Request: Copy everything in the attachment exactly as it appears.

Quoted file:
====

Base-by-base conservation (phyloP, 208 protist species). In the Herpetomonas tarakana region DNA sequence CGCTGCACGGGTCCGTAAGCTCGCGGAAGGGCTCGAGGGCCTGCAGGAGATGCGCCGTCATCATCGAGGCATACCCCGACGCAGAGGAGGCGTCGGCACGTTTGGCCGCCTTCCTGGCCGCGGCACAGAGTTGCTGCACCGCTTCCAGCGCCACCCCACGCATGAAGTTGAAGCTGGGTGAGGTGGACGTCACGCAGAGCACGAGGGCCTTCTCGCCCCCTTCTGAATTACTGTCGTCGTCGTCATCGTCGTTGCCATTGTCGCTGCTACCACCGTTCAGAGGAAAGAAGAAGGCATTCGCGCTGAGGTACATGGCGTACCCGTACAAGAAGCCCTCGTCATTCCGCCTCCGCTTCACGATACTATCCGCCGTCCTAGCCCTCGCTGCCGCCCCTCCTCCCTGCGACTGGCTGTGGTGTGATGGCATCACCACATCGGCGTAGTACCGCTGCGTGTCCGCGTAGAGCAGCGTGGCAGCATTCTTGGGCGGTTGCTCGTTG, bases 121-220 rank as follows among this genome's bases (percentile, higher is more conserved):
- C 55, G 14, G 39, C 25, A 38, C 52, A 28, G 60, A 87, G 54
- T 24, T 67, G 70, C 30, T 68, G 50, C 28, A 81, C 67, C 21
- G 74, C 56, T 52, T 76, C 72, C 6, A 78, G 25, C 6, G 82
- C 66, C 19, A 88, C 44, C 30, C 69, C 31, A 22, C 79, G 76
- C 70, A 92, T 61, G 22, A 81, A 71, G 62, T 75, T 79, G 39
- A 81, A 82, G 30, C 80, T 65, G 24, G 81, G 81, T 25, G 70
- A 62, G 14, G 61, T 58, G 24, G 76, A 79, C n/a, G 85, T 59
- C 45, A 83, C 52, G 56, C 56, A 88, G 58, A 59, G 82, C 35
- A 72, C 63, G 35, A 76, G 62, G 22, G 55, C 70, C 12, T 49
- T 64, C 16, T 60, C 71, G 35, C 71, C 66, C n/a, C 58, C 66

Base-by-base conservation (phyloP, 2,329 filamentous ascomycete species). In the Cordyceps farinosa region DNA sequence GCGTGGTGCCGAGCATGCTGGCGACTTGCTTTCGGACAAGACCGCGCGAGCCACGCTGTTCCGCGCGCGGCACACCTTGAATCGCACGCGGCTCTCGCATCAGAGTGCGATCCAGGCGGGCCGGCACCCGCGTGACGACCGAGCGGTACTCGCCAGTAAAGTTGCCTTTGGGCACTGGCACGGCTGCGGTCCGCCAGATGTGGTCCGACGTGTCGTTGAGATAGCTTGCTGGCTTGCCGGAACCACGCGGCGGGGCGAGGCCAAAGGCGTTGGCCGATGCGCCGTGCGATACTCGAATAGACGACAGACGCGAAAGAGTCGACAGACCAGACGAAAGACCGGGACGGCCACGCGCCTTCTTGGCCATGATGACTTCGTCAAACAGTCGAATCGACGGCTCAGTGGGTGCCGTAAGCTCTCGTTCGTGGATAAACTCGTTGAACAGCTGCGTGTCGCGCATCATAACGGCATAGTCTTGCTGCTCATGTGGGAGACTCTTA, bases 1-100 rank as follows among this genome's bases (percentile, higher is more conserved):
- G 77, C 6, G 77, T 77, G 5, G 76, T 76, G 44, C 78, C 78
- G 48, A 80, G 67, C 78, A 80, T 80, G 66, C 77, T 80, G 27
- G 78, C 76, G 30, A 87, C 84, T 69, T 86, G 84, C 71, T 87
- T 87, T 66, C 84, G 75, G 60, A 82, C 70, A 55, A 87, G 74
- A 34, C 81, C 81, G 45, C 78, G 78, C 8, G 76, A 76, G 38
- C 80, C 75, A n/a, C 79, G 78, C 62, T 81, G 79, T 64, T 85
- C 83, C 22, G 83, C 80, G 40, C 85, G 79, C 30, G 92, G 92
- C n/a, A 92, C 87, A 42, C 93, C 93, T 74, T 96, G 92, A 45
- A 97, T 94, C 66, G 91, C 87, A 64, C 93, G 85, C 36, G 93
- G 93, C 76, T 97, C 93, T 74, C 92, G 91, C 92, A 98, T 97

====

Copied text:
Base-by-base conservation (phyloP, 208 protist species). In the Herpetomonas tarakana region DNA sequence CGCTGCACGGGTCCGTAAGCTCGCGGAAGGGCTCGAGGGCCTGCAGGAGATGCGCCGTCATCATCGAGGCATACCCCGACGCAGAGGAGGCGTCGGCACGTTTGGCCGCCTTCCTGGCCGCGGCACAGAGTTGCTGCACCGCTTCCAGCGCCACCCCACGCATGAAGTTGAAGCTGGGTGAGGTGGACGTCACGCAGAGCACGAGGGCCTTCTCGCCCCCTTCTGAATTACTGTCGTCGTCGTCATCGTCGTTGCCATTGTCGCTGCTACCACCGTTCAGAGGAAAGAAGAAGGCATTCGCGCTGAGGTACATGGCGTACCCGTACAAGAAGCCCTCGTCATTCCGCCTCCGCTTCACGATACTATCCGCCGTCCTAGCCCTCGCTGCCGCCCCTCCTCCCTGCGACTGGCTGTGGTGTGATGGCATCACCACATCGGCGTAGTACCGCTGCGTGTCCGCGTAGAGCAGCGTGGCAGCATTCTTGGGCGGTTGCTCGTTG, bases 121-220 rank as follows among this genome's bases (percentile, higher is more conserved):
- C 55, G 14, G 39, C 25, A 38, C 52, A 28, G 60, A 87, G 54
- T 24, T 67, G 70, C 30, T 68, G 50, C 28, A 81, C 67, C 21
- G 74, C 56, T 52, T 76, C 72, C 6, A 78, G 25, C 6, G 82
- C 66, C 19, A 88, C 44, C 30, C 69, C 31, A 22, C 79, G 76
- C 70, A 92, T 61, G 22, A 81, A 71, G 62, T 75, T 79, G 39
- A 81, A 82, G 30, C 80, T 65, G 24, G 81, G 81, T 25, G 70
- A 62, G 14, G 61, T 58, G 24, G 76, A 79, C n/a, G 85, T 59
- C 45, A 83, C 52, G 56, C 56, A 88, G 58, A 59, G 82, C 35
- A 72, C 63, G 35, A 76, G 62, G 22, G 55, C 70, C 12, T 49
- T 64, C 16, T 60, C 71, G 35, C 71, C 66, C n/a, C 58, C 66

Base-by-base conservation (phyloP, 2,329 filamentous ascomycete species). In the Cordyceps farinosa region DNA sequence GCGTGGTGCCGAGCATGCTGGCGACTTGCTTTCGGACAAGACCGCGCGAGCCACGCTGTTCCGCGCGCGGCACACCTTGAATCGCACGCGGCTCTCGCATCAGAGTGCGATCCAGGCGGGCCGGCACCCGCGTGACGACCGAGCGGTACTCGCCAGTAAAGTTGCCTTTGGGCACTGGCACGGCTGCGGTCCGCCAGATGTGGTCCGACGTGTCGTTGAGATAGCTTGCTGGCTTGCCGGAACCACGCGGCGGGGCGAGGCCAAAGGCGTTGGCCGATGCGCCGTGCGATACTCGAATAGACGACAGACGCGAAAGAGTCGACAGACCAGACGAAAGACCGGGACGGCCACGCGCCTTCTTGGCCATGATGACTTCGTCAAACAGTCGAATCGACGGCTCAGTGGGTGCCGTAAGCTCTCGTTCGTGGATAAACTCGTTGAACAGCTGCGTGTCGCGCATCATAACGGCATAGTCTTGCTGCTCATGTGGGAGACTCTTA, bases 1-100 rank as follows among this genome's bases (percentile, higher is more conserved):
- G 77, C 6, G 77, T 77, G 5, G 76, T 76, G 44, C 78, C 78
- G 48, A 80, G 67, C 78, A 80, T 80, G 66, C 77, T 80, G 27
- G 78, C 76, G 30, A 87, C 84, T 69, T 86, G 84, C 71, T 87
- T 87, T 66, C 84, G 75, G 60, A 82, C 70, A 55, A 87, G 74
- A 34, C 81, C 81, G 45, C 78, G 78, C 8, G 76, A 76, G 38
- C 80, C 75, A n/a, C 79, G 78, C 62, T 81, G 79, T 64, T 85
- C 83, C 22, G 83, C 80, G 40, C 85, G 79, C 30, G 92, G 92
- C n/a, A 92, C 87, A 42, C 93, C 93, T 74, T 96, G 92, A 45
- A 97, T 94, C 66, G 91, C 87, A 64, C 93, G 85, C 36, G 93
- G 93, C 76, T 97, C 93, T 74, C 92, G 91, C 92, A 98, T 97